There’s an argument floating around that HOAs should purchase distressed properties in their association so they don’t get sold for pennies on the dollar later on. The thinking is that if you can invest the organization’s funds to maintain property values in your community.
It looks good on paper but it’s rarely done.
The truth is most HOAs don’t have that kind of cash lying around. If they do, there are typically better uses for it. Like for example, funding your reserves!
Also, there is no guarantee that investing in distressed units will directly benefit current homeowners. The valuation of their unit is based on market price. Picking up a unit here and there isn’t going to move the average much, if at all.
Furthermore, depending how your association’s governing documents are drafted this may not even be permitted. Even if they are it’s going to be a tough sell to the owners; particularly in this economy.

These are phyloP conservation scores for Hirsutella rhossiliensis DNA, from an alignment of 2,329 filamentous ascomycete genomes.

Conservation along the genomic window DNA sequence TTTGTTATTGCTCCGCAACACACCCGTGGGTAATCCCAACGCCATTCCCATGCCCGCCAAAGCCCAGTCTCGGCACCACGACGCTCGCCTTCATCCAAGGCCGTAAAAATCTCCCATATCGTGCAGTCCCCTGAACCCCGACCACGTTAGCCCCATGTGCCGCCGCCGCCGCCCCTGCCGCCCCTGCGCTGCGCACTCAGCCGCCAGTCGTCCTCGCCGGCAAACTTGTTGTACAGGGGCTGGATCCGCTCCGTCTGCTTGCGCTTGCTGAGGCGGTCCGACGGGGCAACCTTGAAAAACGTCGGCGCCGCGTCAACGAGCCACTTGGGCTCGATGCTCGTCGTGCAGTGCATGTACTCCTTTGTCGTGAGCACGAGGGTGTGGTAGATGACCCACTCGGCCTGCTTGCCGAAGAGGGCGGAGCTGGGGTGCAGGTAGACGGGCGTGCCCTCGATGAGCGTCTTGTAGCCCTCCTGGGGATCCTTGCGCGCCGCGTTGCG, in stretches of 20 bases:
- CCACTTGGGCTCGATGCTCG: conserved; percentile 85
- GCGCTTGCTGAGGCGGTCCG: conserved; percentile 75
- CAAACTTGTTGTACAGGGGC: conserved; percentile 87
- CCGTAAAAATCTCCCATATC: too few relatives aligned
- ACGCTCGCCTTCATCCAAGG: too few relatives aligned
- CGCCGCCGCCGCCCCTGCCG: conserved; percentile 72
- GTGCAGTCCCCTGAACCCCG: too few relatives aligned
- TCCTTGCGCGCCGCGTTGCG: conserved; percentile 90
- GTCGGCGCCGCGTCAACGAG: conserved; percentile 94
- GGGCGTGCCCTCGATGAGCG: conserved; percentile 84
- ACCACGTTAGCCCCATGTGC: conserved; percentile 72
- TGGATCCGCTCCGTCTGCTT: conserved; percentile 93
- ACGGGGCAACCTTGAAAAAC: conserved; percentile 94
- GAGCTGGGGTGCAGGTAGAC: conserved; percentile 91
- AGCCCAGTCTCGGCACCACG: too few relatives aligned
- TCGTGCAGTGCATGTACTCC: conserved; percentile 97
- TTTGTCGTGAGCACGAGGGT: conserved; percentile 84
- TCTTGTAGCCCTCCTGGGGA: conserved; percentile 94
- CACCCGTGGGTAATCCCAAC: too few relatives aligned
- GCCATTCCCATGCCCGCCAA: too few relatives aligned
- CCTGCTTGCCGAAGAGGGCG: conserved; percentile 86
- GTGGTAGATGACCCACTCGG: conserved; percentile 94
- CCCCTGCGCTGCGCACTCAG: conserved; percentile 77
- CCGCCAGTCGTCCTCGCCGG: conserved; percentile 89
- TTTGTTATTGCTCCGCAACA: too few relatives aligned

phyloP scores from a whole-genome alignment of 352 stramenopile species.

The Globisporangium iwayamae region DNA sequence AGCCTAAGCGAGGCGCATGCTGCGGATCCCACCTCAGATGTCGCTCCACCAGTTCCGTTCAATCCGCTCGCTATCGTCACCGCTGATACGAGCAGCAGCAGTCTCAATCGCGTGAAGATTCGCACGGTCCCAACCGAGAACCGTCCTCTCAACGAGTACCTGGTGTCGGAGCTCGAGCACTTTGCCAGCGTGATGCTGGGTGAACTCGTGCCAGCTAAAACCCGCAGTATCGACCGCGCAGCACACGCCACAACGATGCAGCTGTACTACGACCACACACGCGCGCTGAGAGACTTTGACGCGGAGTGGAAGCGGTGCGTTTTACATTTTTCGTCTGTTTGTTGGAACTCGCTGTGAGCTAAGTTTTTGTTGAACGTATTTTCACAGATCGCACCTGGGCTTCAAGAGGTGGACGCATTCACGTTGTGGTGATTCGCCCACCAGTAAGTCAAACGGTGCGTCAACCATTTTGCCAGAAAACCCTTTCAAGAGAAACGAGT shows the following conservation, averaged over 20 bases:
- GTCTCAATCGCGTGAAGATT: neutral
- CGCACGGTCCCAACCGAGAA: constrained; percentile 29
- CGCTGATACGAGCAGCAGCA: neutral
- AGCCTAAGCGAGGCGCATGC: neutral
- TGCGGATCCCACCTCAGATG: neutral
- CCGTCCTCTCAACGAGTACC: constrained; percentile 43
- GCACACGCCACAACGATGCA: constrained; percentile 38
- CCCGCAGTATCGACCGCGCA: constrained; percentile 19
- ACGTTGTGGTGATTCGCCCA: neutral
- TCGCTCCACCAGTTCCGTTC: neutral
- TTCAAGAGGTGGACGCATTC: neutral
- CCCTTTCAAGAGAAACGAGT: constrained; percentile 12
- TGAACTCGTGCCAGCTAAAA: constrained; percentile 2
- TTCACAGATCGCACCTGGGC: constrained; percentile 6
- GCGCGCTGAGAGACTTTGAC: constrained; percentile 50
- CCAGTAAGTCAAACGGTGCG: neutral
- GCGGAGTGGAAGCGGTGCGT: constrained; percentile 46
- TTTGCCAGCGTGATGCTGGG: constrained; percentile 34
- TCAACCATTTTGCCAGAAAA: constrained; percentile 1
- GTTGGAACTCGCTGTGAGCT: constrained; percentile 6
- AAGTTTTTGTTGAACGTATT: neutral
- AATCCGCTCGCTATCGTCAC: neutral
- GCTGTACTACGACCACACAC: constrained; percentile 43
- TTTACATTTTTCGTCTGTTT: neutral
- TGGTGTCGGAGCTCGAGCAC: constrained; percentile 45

Let’s pretend for a moment that this is feasible and you have the support of your community. Maybe you’re planning to rent the unit until the market recovers.
Are you ready to be a landlord? You’ll need to be ready to oversee tenants, make payments and pay assessments to the association, keep the unit(s) maintained etc. Most HOAs have enough to worry about without coming up with extra money and taking on additional responsibilities.
Ok, you get it. It’s a bad idea, right? Not always!
There are times when such purchases can and do work out for HOAs. For example, maybe the community has a need for additional assets like a clubhouse housing for a superintendent.
If your association is considering the purchase of distressed units, the bottom line is this: make sure the money is there, the community agrees, it is an appropriate use of HOA funds and you’re ready to take on the added responsibility.
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